Farm fresh: the gems of the Kaiserslautern weekly market

by Krystal White, Contributing writer
Make the most of the market by creating a gourmet picnic brunch: Cured meats, yogurt, hard boiled eggs, bread, honey, jam and fresh fruit and juice.
Make the most of the market by creating a gourmet picnic brunch: Cured meats, yogurt, hard boiled eggs, bread, honey, jam and fresh fruit and juice.

The most basic way to get to know a place is to enjoy its food. But, if you want to dive into its heart, you must explore a town’s farmers markets. And not only a single outing will suffice; you need to commit to regularly scheduled visits, spread over seasons. K-town markt, Kaiserslautern Markt, offers its heart to residents and visitors two mornings every week.

On Tuesdays and Saturdays, customers count themselves lucky living in a place known for its prime agriculture. The market stalls are stocked with ample treasures revealing the core of the Rheinland-Pfalz culture. Eggs, cheeses, meats, breads, seasonal produce, local delicacies (especially the homemade sauerkraut), and plants and flowers. My first visit took place in the middle of January, a bleary late Saturday, frosty from a recent light snow.

Despite the cold temperatures and gray skies, the market stalls somehow emitted a subtle hum that warmed customers. The very first purchase, a jar of Amber color honey from a local imkerei, launched an epic love affair. Between work demands and home responsibilities, it is quite easy to become detached to the things in life that nourish us. Without realizing it, we forget the essence of fresh sweetness that our world, and more specifically, our local land, can offer us. Connecting people to the land that sustains them, markets often offer fresher and healthier food options compared to grocery stores.

Although produce can cost twenty percent more, the superior quality is evident in the taste and health benefits. Kaiserslautern’s market strives for integrity. It’s board of directors recently instituted a new regulation that stall owners must distinguish between produce grown from their own gardens and those purchased. White labels signify fruits and vegetables grown by the seller and yellow tags signify that they have been purchased for reselling. Rain or shine, a visitor can’t help but grin from ear-to-ear while they sip on fresh squeezed orange juice, nibble on homemade nougat or discover which vegetable is currently in season. For foodies and nature lovers, it is a similar feeling to opening up your stocking on Christmas morning — you may have some inclination of what lies inside, but you are always pleasantly surprised. Visit the Kaiserslautern weekly market every Tuesday and Saturday 7 a.m. to 1 p.m.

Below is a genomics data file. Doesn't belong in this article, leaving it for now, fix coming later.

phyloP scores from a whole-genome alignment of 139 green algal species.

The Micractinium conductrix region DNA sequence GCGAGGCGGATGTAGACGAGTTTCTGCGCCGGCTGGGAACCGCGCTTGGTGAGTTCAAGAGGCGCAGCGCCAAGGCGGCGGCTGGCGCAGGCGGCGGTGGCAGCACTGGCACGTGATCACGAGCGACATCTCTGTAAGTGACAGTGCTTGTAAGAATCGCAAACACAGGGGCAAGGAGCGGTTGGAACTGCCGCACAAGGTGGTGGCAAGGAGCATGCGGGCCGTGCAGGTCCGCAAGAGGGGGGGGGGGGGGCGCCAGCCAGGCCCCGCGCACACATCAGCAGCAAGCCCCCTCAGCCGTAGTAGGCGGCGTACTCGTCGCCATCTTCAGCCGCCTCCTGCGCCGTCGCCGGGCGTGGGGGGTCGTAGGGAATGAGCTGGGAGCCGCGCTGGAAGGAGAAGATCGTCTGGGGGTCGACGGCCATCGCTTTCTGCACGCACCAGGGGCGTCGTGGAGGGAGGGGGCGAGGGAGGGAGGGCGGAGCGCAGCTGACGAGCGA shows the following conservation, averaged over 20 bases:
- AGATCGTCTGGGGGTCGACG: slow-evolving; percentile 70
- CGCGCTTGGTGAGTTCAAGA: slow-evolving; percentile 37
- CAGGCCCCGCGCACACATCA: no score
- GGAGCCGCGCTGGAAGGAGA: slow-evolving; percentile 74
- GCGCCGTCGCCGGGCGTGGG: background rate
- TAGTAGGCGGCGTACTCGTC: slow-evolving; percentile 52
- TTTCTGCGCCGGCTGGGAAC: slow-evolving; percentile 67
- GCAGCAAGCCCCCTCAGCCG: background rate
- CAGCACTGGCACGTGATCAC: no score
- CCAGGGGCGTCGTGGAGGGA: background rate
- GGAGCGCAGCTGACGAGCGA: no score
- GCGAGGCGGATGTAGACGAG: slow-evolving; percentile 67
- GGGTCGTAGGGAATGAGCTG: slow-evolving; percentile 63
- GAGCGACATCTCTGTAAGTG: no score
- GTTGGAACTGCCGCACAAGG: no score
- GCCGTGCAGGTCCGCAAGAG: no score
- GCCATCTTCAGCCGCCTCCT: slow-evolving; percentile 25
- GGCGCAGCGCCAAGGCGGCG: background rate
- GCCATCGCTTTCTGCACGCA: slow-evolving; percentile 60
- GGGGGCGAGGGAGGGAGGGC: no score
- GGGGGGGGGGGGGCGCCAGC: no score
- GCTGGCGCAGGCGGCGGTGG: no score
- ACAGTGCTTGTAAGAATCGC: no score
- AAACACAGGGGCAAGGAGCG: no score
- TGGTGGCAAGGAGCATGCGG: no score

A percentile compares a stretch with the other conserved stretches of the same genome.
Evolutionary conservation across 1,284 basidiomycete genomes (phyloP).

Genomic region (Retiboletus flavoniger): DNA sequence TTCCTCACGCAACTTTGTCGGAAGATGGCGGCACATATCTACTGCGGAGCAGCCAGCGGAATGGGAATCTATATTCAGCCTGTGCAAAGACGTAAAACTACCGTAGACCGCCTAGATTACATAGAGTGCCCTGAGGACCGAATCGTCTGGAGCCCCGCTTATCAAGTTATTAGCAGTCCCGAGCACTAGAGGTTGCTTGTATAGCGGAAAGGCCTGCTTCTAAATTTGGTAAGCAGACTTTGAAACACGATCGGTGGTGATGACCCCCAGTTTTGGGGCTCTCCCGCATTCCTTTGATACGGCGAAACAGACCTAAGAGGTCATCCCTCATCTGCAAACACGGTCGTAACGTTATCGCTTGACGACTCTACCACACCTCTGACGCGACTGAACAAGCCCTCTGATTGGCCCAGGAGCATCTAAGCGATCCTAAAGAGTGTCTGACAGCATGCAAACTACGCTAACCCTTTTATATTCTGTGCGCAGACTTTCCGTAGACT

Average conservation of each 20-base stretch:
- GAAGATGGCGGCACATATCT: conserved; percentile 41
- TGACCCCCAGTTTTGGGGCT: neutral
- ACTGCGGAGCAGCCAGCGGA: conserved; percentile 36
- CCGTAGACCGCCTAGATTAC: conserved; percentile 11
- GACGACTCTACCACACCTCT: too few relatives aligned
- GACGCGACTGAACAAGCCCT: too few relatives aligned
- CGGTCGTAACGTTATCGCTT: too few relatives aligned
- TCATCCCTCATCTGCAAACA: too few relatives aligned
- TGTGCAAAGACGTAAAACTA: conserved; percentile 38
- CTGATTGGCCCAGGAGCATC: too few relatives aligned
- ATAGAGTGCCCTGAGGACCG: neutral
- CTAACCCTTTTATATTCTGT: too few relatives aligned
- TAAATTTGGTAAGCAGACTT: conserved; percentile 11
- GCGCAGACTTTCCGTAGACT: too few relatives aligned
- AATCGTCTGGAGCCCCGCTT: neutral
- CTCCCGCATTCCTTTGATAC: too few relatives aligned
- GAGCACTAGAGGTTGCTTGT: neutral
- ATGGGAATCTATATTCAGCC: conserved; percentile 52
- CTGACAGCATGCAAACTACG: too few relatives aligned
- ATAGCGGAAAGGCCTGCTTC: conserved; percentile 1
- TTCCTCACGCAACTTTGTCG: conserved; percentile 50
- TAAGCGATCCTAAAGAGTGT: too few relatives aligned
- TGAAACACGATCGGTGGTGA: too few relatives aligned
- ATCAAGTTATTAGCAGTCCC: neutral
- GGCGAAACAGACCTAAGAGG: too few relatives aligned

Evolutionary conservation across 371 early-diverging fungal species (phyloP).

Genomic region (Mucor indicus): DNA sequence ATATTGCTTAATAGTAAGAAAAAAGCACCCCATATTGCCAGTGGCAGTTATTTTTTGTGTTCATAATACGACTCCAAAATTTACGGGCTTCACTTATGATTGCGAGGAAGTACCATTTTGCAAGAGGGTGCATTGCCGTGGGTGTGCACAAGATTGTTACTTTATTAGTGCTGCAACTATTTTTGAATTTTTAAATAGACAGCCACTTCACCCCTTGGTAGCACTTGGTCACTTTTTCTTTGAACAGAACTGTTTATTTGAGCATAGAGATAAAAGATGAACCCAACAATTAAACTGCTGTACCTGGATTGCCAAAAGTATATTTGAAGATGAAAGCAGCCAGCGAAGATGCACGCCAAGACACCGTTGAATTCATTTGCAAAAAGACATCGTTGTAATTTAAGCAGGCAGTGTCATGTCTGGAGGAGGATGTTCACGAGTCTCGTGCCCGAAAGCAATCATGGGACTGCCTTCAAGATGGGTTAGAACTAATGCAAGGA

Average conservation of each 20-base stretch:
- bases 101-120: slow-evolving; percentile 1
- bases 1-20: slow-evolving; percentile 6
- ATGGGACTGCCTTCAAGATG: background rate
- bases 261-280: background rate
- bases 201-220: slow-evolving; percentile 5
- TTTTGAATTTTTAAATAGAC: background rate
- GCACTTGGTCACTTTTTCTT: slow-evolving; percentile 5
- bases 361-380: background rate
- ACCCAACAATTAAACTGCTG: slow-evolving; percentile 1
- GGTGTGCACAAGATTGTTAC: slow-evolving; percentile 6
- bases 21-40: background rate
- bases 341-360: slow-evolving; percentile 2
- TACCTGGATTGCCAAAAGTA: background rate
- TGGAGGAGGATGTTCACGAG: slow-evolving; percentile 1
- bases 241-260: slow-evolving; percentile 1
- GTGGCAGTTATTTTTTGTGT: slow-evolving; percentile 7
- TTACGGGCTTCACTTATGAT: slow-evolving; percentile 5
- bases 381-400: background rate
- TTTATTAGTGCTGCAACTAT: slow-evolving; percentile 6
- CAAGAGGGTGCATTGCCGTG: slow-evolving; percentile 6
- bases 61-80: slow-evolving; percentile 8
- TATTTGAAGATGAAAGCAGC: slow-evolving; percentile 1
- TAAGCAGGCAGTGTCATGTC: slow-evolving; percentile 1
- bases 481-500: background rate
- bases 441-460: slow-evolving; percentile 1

Flower salad with market strawberries and feta cheese.
Flower salad with market strawberries and feta cheese.

Three “must-see” Kaiserslautern Market stalls  

For meat: Härting Metzgerei

The Pferdemetzgerei Härting is a modern butcher shop, which uses mainly horse meat, but also pork from the region. It is managed by a second generation master butcher and his wife. They always have a long line, offering hot selections of wurst (both horse and pork) meatloaf, meatballs, Knackwurst and daily side dishes. They have their own slaughterhouse, ensuring quality production. This stall is a gem for all market goers.

For eggs: (Eier aus Bodenhaltung) Herr Pratz 

This stall is quite small in size, as the market is a part-time job for Herr Pratz, who works as an adviser in the chamber of Agriculture in Kaiserslautern. All of his selections are carefully chosen from local sources­, homemade pasta made from farmed eggs in Landstuhl, the best jam from “Horterhof” and homemade liver sausage.

Hermann Pratz mixes the feed for his chickens himself.  By regulation, every seller must look at each egg for abnormalities. His eggs are superior in quality and taste.

For honey: Imkerei Joachim Langner

There is nothing more effective at treating seasonal allergies than regular ingestion of local bee pollen. Germans are at a top position in the global honey consumption: Local beekeepers make up the majority of the German honey industry, while less than one percent of beekeepers maintain it as a sole professional business. This lovely stand has a honey for all palates and tastes. Ask for a sample to know what you prefer. Herr Langner offers suggestions and advice on how to use the honey in special dishes.